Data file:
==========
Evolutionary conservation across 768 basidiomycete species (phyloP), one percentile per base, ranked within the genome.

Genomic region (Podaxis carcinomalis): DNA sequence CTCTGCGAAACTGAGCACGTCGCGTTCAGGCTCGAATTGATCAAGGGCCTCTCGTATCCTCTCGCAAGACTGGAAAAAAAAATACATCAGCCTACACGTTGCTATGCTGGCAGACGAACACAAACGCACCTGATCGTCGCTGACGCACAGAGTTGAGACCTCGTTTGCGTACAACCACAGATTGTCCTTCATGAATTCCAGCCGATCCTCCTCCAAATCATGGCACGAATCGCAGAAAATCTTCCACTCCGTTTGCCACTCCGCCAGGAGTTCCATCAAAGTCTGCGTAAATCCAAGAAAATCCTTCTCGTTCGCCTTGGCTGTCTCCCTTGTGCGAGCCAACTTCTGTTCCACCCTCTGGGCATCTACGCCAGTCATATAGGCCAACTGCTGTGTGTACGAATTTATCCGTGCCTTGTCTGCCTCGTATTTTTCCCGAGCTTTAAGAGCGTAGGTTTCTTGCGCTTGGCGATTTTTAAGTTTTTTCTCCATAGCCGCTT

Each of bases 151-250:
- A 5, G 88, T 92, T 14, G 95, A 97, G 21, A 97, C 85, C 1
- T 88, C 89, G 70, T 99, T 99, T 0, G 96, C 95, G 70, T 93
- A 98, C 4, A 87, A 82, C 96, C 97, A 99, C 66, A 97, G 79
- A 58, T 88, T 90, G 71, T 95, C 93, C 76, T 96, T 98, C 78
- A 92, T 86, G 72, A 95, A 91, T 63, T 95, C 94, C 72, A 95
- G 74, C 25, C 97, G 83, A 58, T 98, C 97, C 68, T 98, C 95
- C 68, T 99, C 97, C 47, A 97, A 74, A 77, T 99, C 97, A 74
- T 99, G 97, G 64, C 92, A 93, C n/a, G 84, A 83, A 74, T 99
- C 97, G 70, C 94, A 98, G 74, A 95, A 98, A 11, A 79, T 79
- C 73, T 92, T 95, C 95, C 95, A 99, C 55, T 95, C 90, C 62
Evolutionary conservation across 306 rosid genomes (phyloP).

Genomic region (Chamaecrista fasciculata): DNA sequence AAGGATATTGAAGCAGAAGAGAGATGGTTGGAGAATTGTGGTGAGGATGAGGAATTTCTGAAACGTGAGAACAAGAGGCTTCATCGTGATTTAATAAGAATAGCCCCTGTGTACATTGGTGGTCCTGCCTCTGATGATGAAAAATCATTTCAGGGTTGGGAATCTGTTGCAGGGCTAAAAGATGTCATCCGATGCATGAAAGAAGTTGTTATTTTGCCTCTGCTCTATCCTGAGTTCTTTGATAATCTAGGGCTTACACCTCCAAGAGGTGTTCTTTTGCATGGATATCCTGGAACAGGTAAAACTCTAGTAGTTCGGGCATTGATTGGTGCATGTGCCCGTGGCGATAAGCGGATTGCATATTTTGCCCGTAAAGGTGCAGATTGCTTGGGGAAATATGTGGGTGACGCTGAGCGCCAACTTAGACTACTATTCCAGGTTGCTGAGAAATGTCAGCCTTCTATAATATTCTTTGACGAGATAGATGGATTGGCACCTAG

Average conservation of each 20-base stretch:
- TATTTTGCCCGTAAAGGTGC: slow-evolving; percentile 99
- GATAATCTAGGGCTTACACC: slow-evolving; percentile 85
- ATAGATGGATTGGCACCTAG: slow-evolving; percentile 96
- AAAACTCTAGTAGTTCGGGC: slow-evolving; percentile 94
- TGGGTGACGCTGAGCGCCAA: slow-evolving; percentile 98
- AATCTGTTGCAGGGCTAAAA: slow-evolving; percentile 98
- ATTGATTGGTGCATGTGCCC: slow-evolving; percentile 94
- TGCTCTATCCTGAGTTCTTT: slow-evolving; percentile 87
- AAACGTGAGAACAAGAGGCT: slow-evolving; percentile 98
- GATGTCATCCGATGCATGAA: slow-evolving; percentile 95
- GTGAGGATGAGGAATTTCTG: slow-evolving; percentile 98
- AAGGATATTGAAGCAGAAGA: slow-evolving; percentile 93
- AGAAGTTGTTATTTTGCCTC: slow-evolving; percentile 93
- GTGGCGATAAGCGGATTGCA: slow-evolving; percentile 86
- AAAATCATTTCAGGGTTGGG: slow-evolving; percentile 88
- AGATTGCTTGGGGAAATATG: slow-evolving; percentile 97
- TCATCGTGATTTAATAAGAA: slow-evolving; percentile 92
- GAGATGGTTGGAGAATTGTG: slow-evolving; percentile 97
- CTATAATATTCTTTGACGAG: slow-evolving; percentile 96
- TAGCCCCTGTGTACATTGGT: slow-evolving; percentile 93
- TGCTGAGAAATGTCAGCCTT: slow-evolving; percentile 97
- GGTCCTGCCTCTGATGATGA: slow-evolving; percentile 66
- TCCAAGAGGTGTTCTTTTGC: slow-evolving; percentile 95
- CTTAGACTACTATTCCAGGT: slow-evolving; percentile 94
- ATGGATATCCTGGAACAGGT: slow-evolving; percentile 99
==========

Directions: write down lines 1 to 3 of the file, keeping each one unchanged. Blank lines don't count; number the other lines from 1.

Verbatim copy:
Evolutionary conservation across 768 basidiomycete species (phyloP), one percentile per base, ranked within the genome.

Genomic region (Podaxis carcinomalis): DNA sequence CTCTGCGAAACTGAGCACGTCGCGTTCAGGCTCGAATTGATCAAGGGCCTCTCGTATCCTCTCGCAAGACTGGAAAAAAAAATACATCAGCCTACACGTTGCTATGCTGGCAGACGAACACAAACGCACCTGATCGTCGCTGACGCACAGAGTTGAGACCTCGTTTGCGTACAACCACAGATTGTCCTTCATGAATTCCAGCCGATCCTCCTCCAAATCATGGCACGAATCGCAGAAAATCTTCCACTCCGTTTGCCACTCCGCCAGGAGTTCCATCAAAGTCTGCGTAAATCCAAGAAAATCCTTCTCGTTCGCCTTGGCTGTCTCCCTTGTGCGAGCCAACTTCTGTTCCACCCTCTGGGCATCTACGCCAGTCATATAGGCCAACTGCTGTGTGTACGAATTTATCCGTGCCTTGTCTGCCTCGTATTTTTCCCGAGCTTTAAGAGCGTAGGTTTCTTGCGCTTGGCGATTTTTAAGTTTTTTCTCCATAGCCGCTT

Each of bases 151-250: